By Leopold Munhende
MDC-T Senator, Joyce Ndlovu Thursday confronted Primary and Secondary Education Minister Lazarus Dokora (pictured) demanding answers on why his ministry allegedly allowed Shona speaking authors to write a Ndebele Grade 1 book which was published with some wrongly spelt Ndebele words.
“I would like to know whether you have withdrawn the book from the syllabus or it is still there?” Ndlovu said.
“Most of the things that are written in that book, the words are not correctly spelt. Why should you take a Shona speaking person to come and write a Ndebele book?
“Is it that there are no Ndebele speaking people who can write the book that you want as a Ministry? “
Among some of the spelling mistakes the legislator cited was the expression “Sekuthe dlwe” which was wrongly spelt as “Sekuthe dhlwe” on the cover of the book.
In his response, Dokora denied claims the government hired non-Ndebeles to write the book insisting most of the books used in schools were written by renowned organisations and further verified by officials within his ministry.
“Our experts informed us that there is nothing wrong with this,” he said.
“If you go to the social media, where this originated and is circulating, you will find that this word DLWE, they have added an H.”
Dokora also shifted the blame on social media which he said circulated false information on names of officials who authored the book.
“The authors of these books – you can see the misconception that media has; the authors are Maphosa, Ndudzo, Sebata Tumisani and Sigogo Nomalanga.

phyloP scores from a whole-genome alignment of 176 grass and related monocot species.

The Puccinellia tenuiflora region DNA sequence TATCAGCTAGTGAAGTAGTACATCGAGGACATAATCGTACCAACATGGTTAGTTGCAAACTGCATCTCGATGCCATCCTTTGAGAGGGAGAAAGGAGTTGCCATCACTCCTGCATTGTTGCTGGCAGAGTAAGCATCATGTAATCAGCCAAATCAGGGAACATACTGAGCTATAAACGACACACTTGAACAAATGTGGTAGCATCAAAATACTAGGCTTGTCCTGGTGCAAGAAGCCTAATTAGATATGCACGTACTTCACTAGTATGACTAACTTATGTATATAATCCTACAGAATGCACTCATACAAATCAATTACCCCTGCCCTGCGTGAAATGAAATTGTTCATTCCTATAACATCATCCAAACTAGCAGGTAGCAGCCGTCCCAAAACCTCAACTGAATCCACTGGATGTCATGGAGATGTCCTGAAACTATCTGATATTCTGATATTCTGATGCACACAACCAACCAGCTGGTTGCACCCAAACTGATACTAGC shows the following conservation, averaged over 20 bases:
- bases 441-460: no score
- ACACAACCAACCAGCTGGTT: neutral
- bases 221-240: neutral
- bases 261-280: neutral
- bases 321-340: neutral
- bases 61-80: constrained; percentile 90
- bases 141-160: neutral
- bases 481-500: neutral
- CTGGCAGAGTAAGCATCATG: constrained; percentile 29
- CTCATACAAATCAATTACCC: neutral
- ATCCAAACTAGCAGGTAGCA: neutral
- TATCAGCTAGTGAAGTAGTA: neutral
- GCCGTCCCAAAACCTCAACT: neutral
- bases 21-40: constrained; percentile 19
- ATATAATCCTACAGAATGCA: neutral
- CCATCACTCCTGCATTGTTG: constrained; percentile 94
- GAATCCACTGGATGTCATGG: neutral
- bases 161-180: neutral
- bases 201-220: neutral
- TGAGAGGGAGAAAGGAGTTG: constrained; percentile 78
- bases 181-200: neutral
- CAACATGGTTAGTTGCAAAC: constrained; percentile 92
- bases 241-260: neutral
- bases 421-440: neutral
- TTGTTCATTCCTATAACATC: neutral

“You do not get these names being mentioned in the social media but the names which are being mentioned are those of Shona origin.
“Social media is distorting information, promoting tribalism and creating animosity among the people of Zimbabwe and the information they are giving is quite different from the book I am holding here. That is the truth of the matter.”
However, the tribal tensions often displayed in Zimbabwe’s bicameral legislative assembly were further displayed in a brief argument Dokora had with Ndlovu just as he started responding to the questions.
Attempts by Dokora to respond in Ndebele were met with a sharp retort by Ndlovu calling for the minister to respond in a language he was familiar.
Ndlovu, who had asked her question in Ndebele, insinuated the minister was committing the same alleged offence by attempting to respond in broken Ndebele. Dokora refused o heed her demands.
“I am exercising my constitutional right to express myself in a language I am comfortable with therefore I will not change my language of choice.
“You chose to use Ndebele, you cannot force me to use English,” responded Dokora in Ndebele.